Enectalí Figueroa-Feliciano

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Dr. Enectalí Figueroa
Enectalí Figueroa.jpg
Born 1971
Mayagüez, Puerto Rico
Nationality Puerto Rican
Institutions Northwestern University
Alma mater Stanford University
Thesis  (2001)
Website
Northwestern University
Notes
pioneered the development transition-edge-sensor detectors for astrophysics and physics

Enectalí Figueroa-Feliciano a.k.a. "Tali", Ph.D., (born 1971) is a physicist and professor at Northwestern University who pioneers the development and application of transition edge sensor (TES) detectors to experiments for detecting dark matter,[1][2][3][4] neutrino interactions, and for X-ray astronomy.

Early years[edit]

Figueroa-Feliciano was born in 1971 in the city of Mayagüez, Puerto Rico, which is located on the western coast of the island. After he graduated in 1989 from high school C.R.O.E.M. (Centro Residencial de Oportunidades Educativas en Mayaguez), he attended the University of Puerto Rico, Mayagüez Campus and, in 1995, earned a Bachelor of Science degree in mechanical engineering.[4]

NASA[edit]

Figueroa-Feliciano continued his academic studies at Stanford University, earning a master's degree (1997) and doctorate (2001) in physics. While studying at Stanford, Figueroa-Feliciano did his dissertation research at NASA Goddard Space Flight Center in Maryland, as part of the Science Cooperative Education program. Upon his graduation from Stanford, Figueroa-Feliciano became an astrophysicist for the Goddard Space Flight Center, where he served as the microcalorimeter leader for the Generation-X Vision Mission; and as a member of the following teams: Constellation-X facility science team, Suzaku Observatory science working group, and the X-ray Quantum Calorimeter (XQC) sounding rocket team.[4]

Figueroa-Feliciano pioneered the development of position-sensitive detectors that will provide an order of magnitude more pixels (and thus larger field of view) than traditional single-pixel X-ray microcalorimeters.[5] He has received several NASA awards for the development and demonstration of position-sensitive x-ray microcalorimeters.[5]

He served as President of the Sixth Executive Council of the NASA Academy Alumni Association from August 1, 2003 to December 31, 2004.[6] On September 2003, Figueroa-Feliciano was interviewed for the position of Astronaut candidate.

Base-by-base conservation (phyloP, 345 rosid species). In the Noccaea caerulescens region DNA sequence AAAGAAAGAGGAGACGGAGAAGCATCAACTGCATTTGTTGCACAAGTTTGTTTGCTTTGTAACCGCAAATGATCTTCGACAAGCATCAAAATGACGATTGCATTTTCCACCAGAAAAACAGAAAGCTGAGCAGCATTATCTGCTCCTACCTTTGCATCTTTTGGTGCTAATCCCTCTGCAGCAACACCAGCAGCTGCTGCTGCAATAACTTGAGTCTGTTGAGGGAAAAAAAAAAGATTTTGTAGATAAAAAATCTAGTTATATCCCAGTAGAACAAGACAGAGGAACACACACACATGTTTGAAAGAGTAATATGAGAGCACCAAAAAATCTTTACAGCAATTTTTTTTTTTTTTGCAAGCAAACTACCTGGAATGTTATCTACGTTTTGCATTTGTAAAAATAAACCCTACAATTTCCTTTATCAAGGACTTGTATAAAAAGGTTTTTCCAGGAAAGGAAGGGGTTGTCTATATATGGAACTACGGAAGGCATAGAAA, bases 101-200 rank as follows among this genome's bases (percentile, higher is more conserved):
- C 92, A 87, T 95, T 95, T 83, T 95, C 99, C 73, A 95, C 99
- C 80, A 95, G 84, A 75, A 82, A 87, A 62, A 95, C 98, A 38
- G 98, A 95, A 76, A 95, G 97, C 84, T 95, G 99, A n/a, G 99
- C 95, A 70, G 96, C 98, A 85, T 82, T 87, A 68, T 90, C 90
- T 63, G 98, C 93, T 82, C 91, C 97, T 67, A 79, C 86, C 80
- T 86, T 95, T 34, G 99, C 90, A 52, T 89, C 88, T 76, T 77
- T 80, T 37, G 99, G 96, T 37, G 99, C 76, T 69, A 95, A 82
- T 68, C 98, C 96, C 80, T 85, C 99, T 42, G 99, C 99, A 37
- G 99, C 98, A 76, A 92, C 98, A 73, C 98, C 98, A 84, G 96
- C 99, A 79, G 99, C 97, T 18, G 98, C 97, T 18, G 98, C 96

Awards and Distinctions[edit]

Figueroa-Feliciano was awarded a NSF Early Career Development Grant while at MIT. He is a Kavli Frontiers of Science[7] Fellow.

Current Position and Research[edit]

Figueroa-Feliciano is an Associate Professor of Physics at Northwestern University. His current research goals[8] include the search for dark matter (both directly and indirectly), the study of neutrino-nucleon scattering, and X-ray astronomy. His work on dark matter was featured in the 2008 NOVA scienceNOW program "Dark Matter" on PBS.[1] In 2010, he received National Science Foundation Career Award.

Selected publications by Figueroa-Feliciano[edit]

Figueroa-Feliciano has contributed to the following publications as author or co-author:

  • Position-sensitive low-temperature detectors; E. Figueroa-Feliciano. Invited review in Nuclear Instruments and Methods in Physics Research pp. 496–501, 2004.
  • Cryogenic Microcalorimeters, M. Galeazzi and E. Figueroa-Feliciano. Contributed chapter in .X-ray Spectrometry: Recent Technological Advances; John Wiley & Sons, 2004.
  • Position-sensitive transition edge sensor modeling and results; C. Hammock, E. Figueroa-Feliciano, E. Apodaca, S. Bandler, K. Boyce, J. Chervenak, F. Finkbeiner, R. Kelley, M. Lindeman, S. Porter, T. Saab, and C. Stahle. Nuclear Instruments and Methods in Physics Research; pp. 505–507, 2004.

See also[edit]

References[edit]

  1. ^ a b "Dark Matter". NOVA. PBS. June 5, 2008. Retrieved 2009-06-06. 
  2. ^ "NSF Award #0847342L Increasing the Dark Matter Science Reach of the SuperCDMS Experiment". National Science Foundation. February 1, 2009. Retrieved 2009-06-06. 
  3. ^ "Dr. Enectali Figueroa-Feliciano". Goddard Space Flight Center, NASA. Archived from the original on 2006-09-30. Retrieved 2006-11-09. 
  4. ^ a b c "MIT Physics Faculty: Enectali Figueroa-Feliciano". Physics Department, MIT. Archived from the original on September 22, 2006. Retrieved 2006-11-09. 
  5. ^ a b MIT Faculty
  6. ^ NASA Academy Alumni Association
  7. ^ Kavli Frontiers of Science
  8. ^ Figueroa Research Group

External links[edit]